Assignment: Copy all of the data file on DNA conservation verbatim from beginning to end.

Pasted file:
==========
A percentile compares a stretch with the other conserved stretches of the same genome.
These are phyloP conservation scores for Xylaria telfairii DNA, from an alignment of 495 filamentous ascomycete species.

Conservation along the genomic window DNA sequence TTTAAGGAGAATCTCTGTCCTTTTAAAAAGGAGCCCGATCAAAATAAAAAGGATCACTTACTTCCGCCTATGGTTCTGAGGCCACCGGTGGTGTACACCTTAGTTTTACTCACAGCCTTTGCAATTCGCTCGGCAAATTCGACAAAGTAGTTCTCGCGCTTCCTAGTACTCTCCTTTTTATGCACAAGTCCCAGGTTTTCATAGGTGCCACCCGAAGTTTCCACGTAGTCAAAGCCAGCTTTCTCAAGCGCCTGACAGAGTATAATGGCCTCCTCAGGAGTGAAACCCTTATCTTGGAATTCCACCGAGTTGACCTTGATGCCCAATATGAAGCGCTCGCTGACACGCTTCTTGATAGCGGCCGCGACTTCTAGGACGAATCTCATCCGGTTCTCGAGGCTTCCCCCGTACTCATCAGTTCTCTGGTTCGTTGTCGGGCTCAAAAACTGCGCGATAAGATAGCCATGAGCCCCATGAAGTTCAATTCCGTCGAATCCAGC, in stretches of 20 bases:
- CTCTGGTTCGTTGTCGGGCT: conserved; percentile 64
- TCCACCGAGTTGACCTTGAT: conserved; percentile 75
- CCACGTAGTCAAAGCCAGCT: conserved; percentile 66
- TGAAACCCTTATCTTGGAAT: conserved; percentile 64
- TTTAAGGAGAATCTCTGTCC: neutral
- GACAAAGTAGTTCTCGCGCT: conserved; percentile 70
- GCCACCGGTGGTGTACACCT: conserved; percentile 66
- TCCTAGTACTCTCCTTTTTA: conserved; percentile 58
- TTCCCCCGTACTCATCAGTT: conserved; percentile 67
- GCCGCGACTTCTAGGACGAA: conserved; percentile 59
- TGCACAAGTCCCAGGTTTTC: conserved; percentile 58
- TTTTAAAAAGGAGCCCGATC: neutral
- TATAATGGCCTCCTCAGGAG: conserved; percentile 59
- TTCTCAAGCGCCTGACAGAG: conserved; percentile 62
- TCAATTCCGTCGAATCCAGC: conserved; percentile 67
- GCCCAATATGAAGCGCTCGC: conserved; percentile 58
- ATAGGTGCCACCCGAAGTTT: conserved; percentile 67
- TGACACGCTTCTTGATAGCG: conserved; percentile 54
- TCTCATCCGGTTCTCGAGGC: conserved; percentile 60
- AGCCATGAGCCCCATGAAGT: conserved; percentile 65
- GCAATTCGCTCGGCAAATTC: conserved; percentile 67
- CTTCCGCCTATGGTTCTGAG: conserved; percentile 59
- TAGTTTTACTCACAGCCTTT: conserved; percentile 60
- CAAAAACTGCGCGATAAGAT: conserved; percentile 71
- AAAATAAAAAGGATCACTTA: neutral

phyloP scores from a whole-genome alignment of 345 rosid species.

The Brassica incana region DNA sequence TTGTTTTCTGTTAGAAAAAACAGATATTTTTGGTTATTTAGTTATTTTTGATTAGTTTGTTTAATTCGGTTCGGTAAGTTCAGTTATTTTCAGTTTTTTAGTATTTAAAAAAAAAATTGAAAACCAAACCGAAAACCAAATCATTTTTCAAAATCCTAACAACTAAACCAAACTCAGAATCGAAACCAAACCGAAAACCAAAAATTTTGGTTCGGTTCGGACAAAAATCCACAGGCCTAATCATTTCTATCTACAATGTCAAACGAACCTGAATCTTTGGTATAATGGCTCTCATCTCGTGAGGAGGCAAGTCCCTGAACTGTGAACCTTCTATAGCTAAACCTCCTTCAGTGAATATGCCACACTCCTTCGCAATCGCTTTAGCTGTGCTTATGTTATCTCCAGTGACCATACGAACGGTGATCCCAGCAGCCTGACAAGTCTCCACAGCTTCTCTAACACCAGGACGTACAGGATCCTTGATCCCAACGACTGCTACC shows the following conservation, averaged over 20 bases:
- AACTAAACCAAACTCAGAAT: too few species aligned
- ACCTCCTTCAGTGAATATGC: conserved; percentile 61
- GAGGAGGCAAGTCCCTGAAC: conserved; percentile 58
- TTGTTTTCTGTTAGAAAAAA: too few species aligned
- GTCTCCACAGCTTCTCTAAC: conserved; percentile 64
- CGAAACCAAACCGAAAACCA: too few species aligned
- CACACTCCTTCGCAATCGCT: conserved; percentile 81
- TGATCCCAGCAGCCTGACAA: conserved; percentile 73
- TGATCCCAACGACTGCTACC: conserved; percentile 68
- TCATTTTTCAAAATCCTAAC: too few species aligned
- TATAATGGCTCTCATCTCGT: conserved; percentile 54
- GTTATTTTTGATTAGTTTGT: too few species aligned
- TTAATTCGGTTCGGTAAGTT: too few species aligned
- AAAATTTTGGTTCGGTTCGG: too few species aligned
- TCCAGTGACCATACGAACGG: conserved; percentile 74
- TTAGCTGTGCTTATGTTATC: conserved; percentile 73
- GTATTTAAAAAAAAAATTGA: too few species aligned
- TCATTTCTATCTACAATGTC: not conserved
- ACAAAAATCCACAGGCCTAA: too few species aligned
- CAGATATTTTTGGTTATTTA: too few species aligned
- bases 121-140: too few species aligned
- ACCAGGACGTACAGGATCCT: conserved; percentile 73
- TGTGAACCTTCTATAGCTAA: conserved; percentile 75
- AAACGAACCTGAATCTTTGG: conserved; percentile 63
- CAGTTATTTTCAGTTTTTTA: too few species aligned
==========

A percentile compares a stretch with the other conserved stretches of the same genome.
These are phyloP conservation scores for Xylaria telfairii DNA, from an alignment of 495 filamentous ascomycete species.

Conservation along the genomic window DNA sequence TTTAAGGAGAATCTCTGTCCTTTTAAAAAGGAGCCCGATCAAAATAAAAAGGATCACTTACTTCCGCCTATGGTTCTGAGGCCACCGGTGGTGTACACCTTAGTTTTACTCACAGCCTTTGCAATTCGCTCGGCAAATTCGACAAAGTAGTTCTCGCGCTTCCTAGTACTCTCCTTTTTATGCACAAGTCCCAGGTTTTCATAGGTGCCACCCGAAGTTTCCACGTAGTCAAAGCCAGCTTTCTCAAGCGCCTGACAGAGTATAATGGCCTCCTCAGGAGTGAAACCCTTATCTTGGAATTCCACCGAGTTGACCTTGATGCCCAATATGAAGCGCTCGCTGACACGCTTCTTGATAGCGGCCGCGACTTCTAGGACGAATCTCATCCGGTTCTCGAGGCTTCCCCCGTACTCATCAGTTCTCTGGTTCGTTGTCGGGCTCAAAAACTGCGCGATAAGATAGCCATGAGCCCCATGAAGTTCAATTCCGTCGAATCCAGC, in stretches of 20 bases:
- CTCTGGTTCGTTGTCGGGCT: conserved; percentile 64
- TCCACCGAGTTGACCTTGAT: conserved; percentile 75
- CCACGTAGTCAAAGCCAGCT: conserved; percentile 66
- TGAAACCCTTATCTTGGAAT: conserved; percentile 64
- TTTAAGGAGAATCTCTGTCC: neutral
- GACAAAGTAGTTCTCGCGCT: conserved; percentile 70
- GCCACCGGTGGTGTACACCT: conserved; percentile 66
- TCCTAGTACTCTCCTTTTTA: conserved; percentile 58
- TTCCCCCGTACTCATCAGTT: conserved; percentile 67
- GCCGCGACTTCTAGGACGAA: conserved; percentile 59
- TGCACAAGTCCCAGGTTTTC: conserved; percentile 58
- TTTTAAAAAGGAGCCCGATC: neutral
- TATAATGGCCTCCTCAGGAG: conserved; percentile 59
- TTCTCAAGCGCCTGACAGAG: conserved; percentile 62
- TCAATTCCGTCGAATCCAGC: conserved; percentile 67
- GCCCAATATGAAGCGCTCGC: conserved; percentile 58
- ATAGGTGCCACCCGAAGTTT: conserved; percentile 67
- TGACACGCTTCTTGATAGCG: conserved; percentile 54
- TCTCATCCGGTTCTCGAGGC: conserved; percentile 60
- AGCCATGAGCCCCATGAAGT: conserved; percentile 65
- GCAATTCGCTCGGCAAATTC: conserved; percentile 67
- CTTCCGCCTATGGTTCTGAG: conserved; percentile 59
- TAGTTTTACTCACAGCCTTT: conserved; percentile 60
- CAAAAACTGCGCGATAAGAT: conserved; percentile 71
- AAAATAAAAAGGATCACTTA: neutral

phyloP scores from a whole-genome alignment of 345 rosid species.

The Brassica incana region DNA sequence TTGTTTTCTGTTAGAAAAAACAGATATTTTTGGTTATTTAGTTATTTTTGATTAGTTTGTTTAATTCGGTTCGGTAAGTTCAGTTATTTTCAGTTTTTTAGTATTTAAAAAAAAAATTGAAAACCAAACCGAAAACCAAATCATTTTTCAAAATCCTAACAACTAAACCAAACTCAGAATCGAAACCAAACCGAAAACCAAAAATTTTGGTTCGGTTCGGACAAAAATCCACAGGCCTAATCATTTCTATCTACAATGTCAAACGAACCTGAATCTTTGGTATAATGGCTCTCATCTCGTGAGGAGGCAAGTCCCTGAACTGTGAACCTTCTATAGCTAAACCTCCTTCAGTGAATATGCCACACTCCTTCGCAATCGCTTTAGCTGTGCTTATGTTATCTCCAGTGACCATACGAACGGTGATCCCAGCAGCCTGACAAGTCTCCACAGCTTCTCTAACACCAGGACGTACAGGATCCTTGATCCCAACGACTGCTACC shows the following conservation, averaged over 20 bases:
- AACTAAACCAAACTCAGAAT: too few species aligned
- ACCTCCTTCAGTGAATATGC: conserved; percentile 61
- GAGGAGGCAAGTCCCTGAAC: conserved; percentile 58
- TTGTTTTCTGTTAGAAAAAA: too few species aligned
- GTCTCCACAGCTTCTCTAAC: conserved; percentile 64
- CGAAACCAAACCGAAAACCA: too few species aligned
- CACACTCCTTCGCAATCGCT: conserved; percentile 81
- TGATCCCAGCAGCCTGACAA: conserved; percentile 73
- TGATCCCAACGACTGCTACC: conserved; percentile 68
- TCATTTTTCAAAATCCTAAC: too few species aligned
- TATAATGGCTCTCATCTCGT: conserved; percentile 54
- GTTATTTTTGATTAGTTTGT: too few species aligned
- TTAATTCGGTTCGGTAAGTT: too few species aligned
- AAAATTTTGGTTCGGTTCGG: too few species aligned
- TCCAGTGACCATACGAACGG: conserved; percentile 74
- TTAGCTGTGCTTATGTTATC: conserved; percentile 73
- GTATTTAAAAAAAAAATTGA: too few species aligned
- TCATTTCTATCTACAATGTC: not conserved
- ACAAAAATCCACAGGCCTAA: too few species aligned
- CAGATATTTTTGGTTATTTA: too few species aligned
- bases 121-140: too few species aligned
- ACCAGGACGTACAGGATCCT: conserved; percentile 73
- TGTGAACCTTCTATAGCTAA: conserved; percentile 75
- AAACGAACCTGAATCTTTGG: conserved; percentile 63
- CAGTTATTTTCAGTTTTTTA: too few species aligned